With the best part of 1,000 riders to get across a two or three rider width gateway, there was a decent queue starting, even at 7am on the dot for a 7:30 start. Knowing I was in for a steady, conservative day I lined up near the back, chatted to a couple of riders around me and tried to shake some life into cold fingers under thin summer gloves. I hadn't realised yet that this wouldn't be the only time I cursed my gloves that day, but all I wanted here was slightly thicker ones. I started my Garmin as the start was sounded, but it took a good five minutes to make our way to the gate, hence the discrepancy between the Garmin time and my chip time for the day. We rolled out, down the hill from the castle, along the road for a short while before turning into the forest and onto the first gravel climb of the day.

The first 24km loop of the ride put a couple of things into nice positive focus for me. I was spinning away steadily, plodding along as I do, there were no really steep climbs, just long grinds on fairly decent gravel surfaces, and I was making time up on loads of people! Two reasons mainly: 1) so many people were puncturing, on both climbs and descents, and 2) so many groups of riders faff like crazy at the top of a hill. The first I'd seen before, on the Kielder Cross; whether it's wrong tyre pressures, losing comfort by having them too hard, dropping pressure for comfort but then flatting on rougher sections, it seemed to be unending. I was running 40c Nanos, tubeless, at 35-40psi and didn't have an issue all day, so that was a bonus. The amount of faff from some of the groups around me was amazing though, maybe only to those of us who predominantly ride solo, but it was eye-opening. At the top of every climb, there'd be a group of 5, maybe 10, maybe 20 riders pulled up, some eating, some repairing punctures, some drinking, some off weeing in the trees. I to-ed and fro-ed all day with one group of riders, whose club I won't name, who could have been a pile faster than me if they'd stopped less, they certainly always passed me at a good pace, only for me to overtake them again at the top of the next hill.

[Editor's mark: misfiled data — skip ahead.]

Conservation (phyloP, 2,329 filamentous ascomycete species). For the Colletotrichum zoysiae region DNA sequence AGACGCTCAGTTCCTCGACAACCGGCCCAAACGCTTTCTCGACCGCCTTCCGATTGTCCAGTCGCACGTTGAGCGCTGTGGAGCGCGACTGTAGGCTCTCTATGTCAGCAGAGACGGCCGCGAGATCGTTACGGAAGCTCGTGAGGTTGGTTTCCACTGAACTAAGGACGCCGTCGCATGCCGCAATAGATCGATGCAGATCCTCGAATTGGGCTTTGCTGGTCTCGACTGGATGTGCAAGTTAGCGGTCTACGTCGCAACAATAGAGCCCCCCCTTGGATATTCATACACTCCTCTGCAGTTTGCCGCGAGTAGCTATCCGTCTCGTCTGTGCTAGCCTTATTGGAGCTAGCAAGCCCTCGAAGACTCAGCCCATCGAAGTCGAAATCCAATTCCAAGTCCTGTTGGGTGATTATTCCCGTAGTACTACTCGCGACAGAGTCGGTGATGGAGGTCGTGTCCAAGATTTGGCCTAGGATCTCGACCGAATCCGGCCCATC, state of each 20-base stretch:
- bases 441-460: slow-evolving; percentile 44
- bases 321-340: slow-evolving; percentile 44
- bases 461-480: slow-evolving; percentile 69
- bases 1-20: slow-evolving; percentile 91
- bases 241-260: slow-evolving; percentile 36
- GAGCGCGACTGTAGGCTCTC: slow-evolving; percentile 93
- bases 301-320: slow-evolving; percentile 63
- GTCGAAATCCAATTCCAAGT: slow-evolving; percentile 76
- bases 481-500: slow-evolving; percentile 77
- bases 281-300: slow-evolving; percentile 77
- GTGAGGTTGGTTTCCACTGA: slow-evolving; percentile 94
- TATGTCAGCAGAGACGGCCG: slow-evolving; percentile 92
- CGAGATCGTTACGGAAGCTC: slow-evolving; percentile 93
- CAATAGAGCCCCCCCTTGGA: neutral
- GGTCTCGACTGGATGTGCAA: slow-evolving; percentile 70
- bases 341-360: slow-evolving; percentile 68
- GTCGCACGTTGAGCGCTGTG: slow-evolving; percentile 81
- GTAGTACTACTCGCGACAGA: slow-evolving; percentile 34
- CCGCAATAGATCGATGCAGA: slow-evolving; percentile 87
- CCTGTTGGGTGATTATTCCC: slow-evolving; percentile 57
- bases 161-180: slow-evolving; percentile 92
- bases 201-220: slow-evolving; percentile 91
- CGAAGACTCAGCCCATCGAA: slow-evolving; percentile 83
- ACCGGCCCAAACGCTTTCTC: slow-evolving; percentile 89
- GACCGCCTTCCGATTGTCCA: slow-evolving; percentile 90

Mamba country: Miles and miles of bugger all.
The first proper rough descent also vindicated one of my kit decisions. The mandatory list said ‘ability to carry 1.5 litres of water’ so I’d opted for one 750ml bottle and a litre reservoir in my pack. As the trail turned downwards and the surface went south with it, the potential for loss increased exponentially. The first instance especially, but all of the more technical descent sections were littered with ejected bottles, dropped food, bounced bananas and slipped energy gels. One section of trail even appeared to have sprouted several wild Pepperami plants...

I managed to keep hold of all my food and stuck with my gameplan to eat something small every half hour. We dropped out of the forest towards the first cutoff point, at Cranecleugh outdoor centre at 24km, and I glanced at the clock to see how far up on the cutoff times I was - over an hour, as it turned out. No problems, just another climb back into the forest, steady away, spinning the cranks. The roll over to the first Feed Station at 60km was more of the same: Long climb, steady flat, rolling descent, warm air, bright sun. Eat. Drink. Be relatively cheerful if not totally merry. We soon dropped out of the woods for a short tarmac out-and-back to the Feed Station, the marshal at the junction wielding a guitar and serenading us with a bit of Tom Petty as we went past - a burst of Free Fallin’ that raised a smile or two. The musical philosophy continued at the feed stop itself, with The Beatles ‘Within You and Without You’ filling the air serenely as I and a few others stretched tight legs and aching backs on the grass, refilled bottles, munched on some lovely Lemon Drizzle cake and chatted. I ditched the gilet and the arm warmers as the temperature was getting up quite nicely, from 4°c at the start up to 20°c there at Stonehaugh. The knee warmers stayed on - I’d had a couple of niggles with my left knee in the run-up to the event, and the coverage was more psychological than anything. I was an hour and a half ahead of the cutoff here, the only one that would really impact the 130km riders, and feeling pretty damn good, so after a quick word with both Stephen the mechanic and Sarah - another events regular - I was off again.

Decend! Pic: Stephen Smith @steph3nsmith